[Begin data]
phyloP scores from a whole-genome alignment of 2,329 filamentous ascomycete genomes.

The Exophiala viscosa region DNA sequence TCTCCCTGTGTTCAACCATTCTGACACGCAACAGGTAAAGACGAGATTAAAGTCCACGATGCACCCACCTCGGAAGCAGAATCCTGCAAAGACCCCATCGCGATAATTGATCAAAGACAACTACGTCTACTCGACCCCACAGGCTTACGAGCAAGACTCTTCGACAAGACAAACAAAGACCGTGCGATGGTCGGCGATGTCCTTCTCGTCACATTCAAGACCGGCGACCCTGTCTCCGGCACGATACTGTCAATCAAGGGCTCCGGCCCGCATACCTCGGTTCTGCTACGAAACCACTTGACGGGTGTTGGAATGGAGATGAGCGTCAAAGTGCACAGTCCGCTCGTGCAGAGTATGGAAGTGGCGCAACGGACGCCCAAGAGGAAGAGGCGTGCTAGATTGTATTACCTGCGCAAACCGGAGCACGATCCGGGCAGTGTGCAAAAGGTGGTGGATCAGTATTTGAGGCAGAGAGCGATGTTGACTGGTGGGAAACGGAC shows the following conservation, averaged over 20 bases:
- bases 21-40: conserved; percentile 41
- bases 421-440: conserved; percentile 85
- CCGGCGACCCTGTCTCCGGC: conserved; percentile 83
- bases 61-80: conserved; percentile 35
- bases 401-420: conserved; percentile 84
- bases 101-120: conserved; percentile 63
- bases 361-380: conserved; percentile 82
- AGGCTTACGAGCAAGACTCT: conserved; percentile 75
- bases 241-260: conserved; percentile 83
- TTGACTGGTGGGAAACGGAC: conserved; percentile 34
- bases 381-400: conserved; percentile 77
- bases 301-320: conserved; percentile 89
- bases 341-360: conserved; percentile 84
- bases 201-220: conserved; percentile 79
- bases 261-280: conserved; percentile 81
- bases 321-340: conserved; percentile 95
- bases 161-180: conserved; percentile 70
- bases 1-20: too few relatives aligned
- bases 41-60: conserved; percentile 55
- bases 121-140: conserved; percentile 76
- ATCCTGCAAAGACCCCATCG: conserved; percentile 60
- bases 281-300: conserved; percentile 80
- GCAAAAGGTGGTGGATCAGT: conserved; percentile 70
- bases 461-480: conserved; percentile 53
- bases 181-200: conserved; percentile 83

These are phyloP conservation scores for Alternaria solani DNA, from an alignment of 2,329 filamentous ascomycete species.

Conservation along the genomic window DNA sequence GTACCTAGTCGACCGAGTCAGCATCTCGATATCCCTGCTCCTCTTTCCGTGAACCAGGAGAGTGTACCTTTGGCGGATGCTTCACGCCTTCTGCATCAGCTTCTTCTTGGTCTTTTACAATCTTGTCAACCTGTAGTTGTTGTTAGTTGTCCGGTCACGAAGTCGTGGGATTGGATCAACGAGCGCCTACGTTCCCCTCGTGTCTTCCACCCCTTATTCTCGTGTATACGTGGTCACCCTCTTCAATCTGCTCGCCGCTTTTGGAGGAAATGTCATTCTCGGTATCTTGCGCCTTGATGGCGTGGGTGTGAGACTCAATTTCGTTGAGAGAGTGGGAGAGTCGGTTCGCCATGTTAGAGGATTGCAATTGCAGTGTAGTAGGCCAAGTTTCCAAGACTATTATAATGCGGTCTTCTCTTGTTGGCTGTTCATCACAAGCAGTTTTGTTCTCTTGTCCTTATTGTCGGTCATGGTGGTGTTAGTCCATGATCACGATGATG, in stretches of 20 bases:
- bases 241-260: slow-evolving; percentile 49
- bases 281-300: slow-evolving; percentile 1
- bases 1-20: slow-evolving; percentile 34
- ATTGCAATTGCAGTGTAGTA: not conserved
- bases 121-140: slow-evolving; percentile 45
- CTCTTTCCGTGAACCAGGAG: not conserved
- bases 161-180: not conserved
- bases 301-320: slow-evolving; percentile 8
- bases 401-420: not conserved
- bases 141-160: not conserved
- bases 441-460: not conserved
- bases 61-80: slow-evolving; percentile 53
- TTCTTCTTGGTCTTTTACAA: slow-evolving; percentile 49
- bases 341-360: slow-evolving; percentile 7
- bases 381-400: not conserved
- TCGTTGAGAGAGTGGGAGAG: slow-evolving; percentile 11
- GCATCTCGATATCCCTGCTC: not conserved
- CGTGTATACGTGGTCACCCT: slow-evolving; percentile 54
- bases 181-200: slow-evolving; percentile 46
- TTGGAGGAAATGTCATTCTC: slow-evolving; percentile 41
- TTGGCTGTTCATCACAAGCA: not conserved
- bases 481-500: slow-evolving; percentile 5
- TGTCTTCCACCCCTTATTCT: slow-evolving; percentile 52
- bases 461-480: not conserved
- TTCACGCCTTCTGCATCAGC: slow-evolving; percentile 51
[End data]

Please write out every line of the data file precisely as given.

phyloP scores from a whole-genome alignment of 2,329 filamentous ascomycete genomes.

The Exophiala viscosa region DNA sequence TCTCCCTGTGTTCAACCATTCTGACACGCAACAGGTAAAGACGAGATTAAAGTCCACGATGCACCCACCTCGGAAGCAGAATCCTGCAAAGACCCCATCGCGATAATTGATCAAAGACAACTACGTCTACTCGACCCCACAGGCTTACGAGCAAGACTCTTCGACAAGACAAACAAAGACCGTGCGATGGTCGGCGATGTCCTTCTCGTCACATTCAAGACCGGCGACCCTGTCTCCGGCACGATACTGTCAATCAAGGGCTCCGGCCCGCATACCTCGGTTCTGCTACGAAACCACTTGACGGGTGTTGGAATGGAGATGAGCGTCAAAGTGCACAGTCCGCTCGTGCAGAGTATGGAAGTGGCGCAACGGACGCCCAAGAGGAAGAGGCGTGCTAGATTGTATTACCTGCGCAAACCGGAGCACGATCCGGGCAGTGTGCAAAAGGTGGTGGATCAGTATTTGAGGCAGAGAGCGATGTTGACTGGTGGGAAACGGAC shows the following conservation, averaged over 20 bases:
- bases 21-40: conserved; percentile 41
- bases 421-440: conserved; percentile 85
- CCGGCGACCCTGTCTCCGGC: conserved; percentile 83
- bases 61-80: conserved; percentile 35
- bases 401-420: conserved; percentile 84
- bases 101-120: conserved; percentile 63
- bases 361-380: conserved; percentile 82
- AGGCTTACGAGCAAGACTCT: conserved; percentile 75
- bases 241-260: conserved; percentile 83
- TTGACTGGTGGGAAACGGAC: conserved; percentile 34
- bases 381-400: conserved; percentile 77
- bases 301-320: conserved; percentile 89
- bases 341-360: conserved; percentile 84
- bases 201-220: conserved; percentile 79
- bases 261-280: conserved; percentile 81
- bases 321-340: conserved; percentile 95
- bases 161-180: conserved; percentile 70
- bases 1-20: too few relatives aligned
- bases 41-60: conserved; percentile 55
- bases 121-140: conserved; percentile 76
- ATCCTGCAAAGACCCCATCG: conserved; percentile 60
- bases 281-300: conserved; percentile 80
- GCAAAAGGTGGTGGATCAGT: conserved; percentile 70
- bases 461-480: conserved; percentile 53
- bases 181-200: conserved; percentile 83

These are phyloP conservation scores for Alternaria solani DNA, from an alignment of 2,329 filamentous ascomycete species.

Conservation along the genomic window DNA sequence GTACCTAGTCGACCGAGTCAGCATCTCGATATCCCTGCTCCTCTTTCCGTGAACCAGGAGAGTGTACCTTTGGCGGATGCTTCACGCCTTCTGCATCAGCTTCTTCTTGGTCTTTTACAATCTTGTCAACCTGTAGTTGTTGTTAGTTGTCCGGTCACGAAGTCGTGGGATTGGATCAACGAGCGCCTACGTTCCCCTCGTGTCTTCCACCCCTTATTCTCGTGTATACGTGGTCACCCTCTTCAATCTGCTCGCCGCTTTTGGAGGAAATGTCATTCTCGGTATCTTGCGCCTTGATGGCGTGGGTGTGAGACTCAATTTCGTTGAGAGAGTGGGAGAGTCGGTTCGCCATGTTAGAGGATTGCAATTGCAGTGTAGTAGGCCAAGTTTCCAAGACTATTATAATGCGGTCTTCTCTTGTTGGCTGTTCATCACAAGCAGTTTTGTTCTCTTGTCCTTATTGTCGGTCATGGTGGTGTTAGTCCATGATCACGATGATG, in stretches of 20 bases:
- bases 241-260: slow-evolving; percentile 49
- bases 281-300: slow-evolving; percentile 1
- bases 1-20: slow-evolving; percentile 34
- ATTGCAATTGCAGTGTAGTA: not conserved
- bases 121-140: slow-evolving; percentile 45
- CTCTTTCCGTGAACCAGGAG: not conserved
- bases 161-180: not conserved
- bases 301-320: slow-evolving; percentile 8
- bases 401-420: not conserved
- bases 141-160: not conserved
- bases 441-460: not conserved
- bases 61-80: slow-evolving; percentile 53
- TTCTTCTTGGTCTTTTACAA: slow-evolving; percentile 49
- bases 341-360: slow-evolving; percentile 7
- bases 381-400: not conserved
- TCGTTGAGAGAGTGGGAGAG: slow-evolving; percentile 11
- GCATCTCGATATCCCTGCTC: not conserved
- CGTGTATACGTGGTCACCCT: slow-evolving; percentile 54
- bases 181-200: slow-evolving; percentile 46
- TTGGAGGAAATGTCATTCTC: slow-evolving; percentile 41
- TTGGCTGTTCATCACAAGCA: not conserved
- bases 481-500: slow-evolving; percentile 5
- TGTCTTCCACCCCTTATTCT: slow-evolving; percentile 52
- bases 461-480: not conserved
- TTCACGCCTTCTGCATCAGC: slow-evolving; percentile 51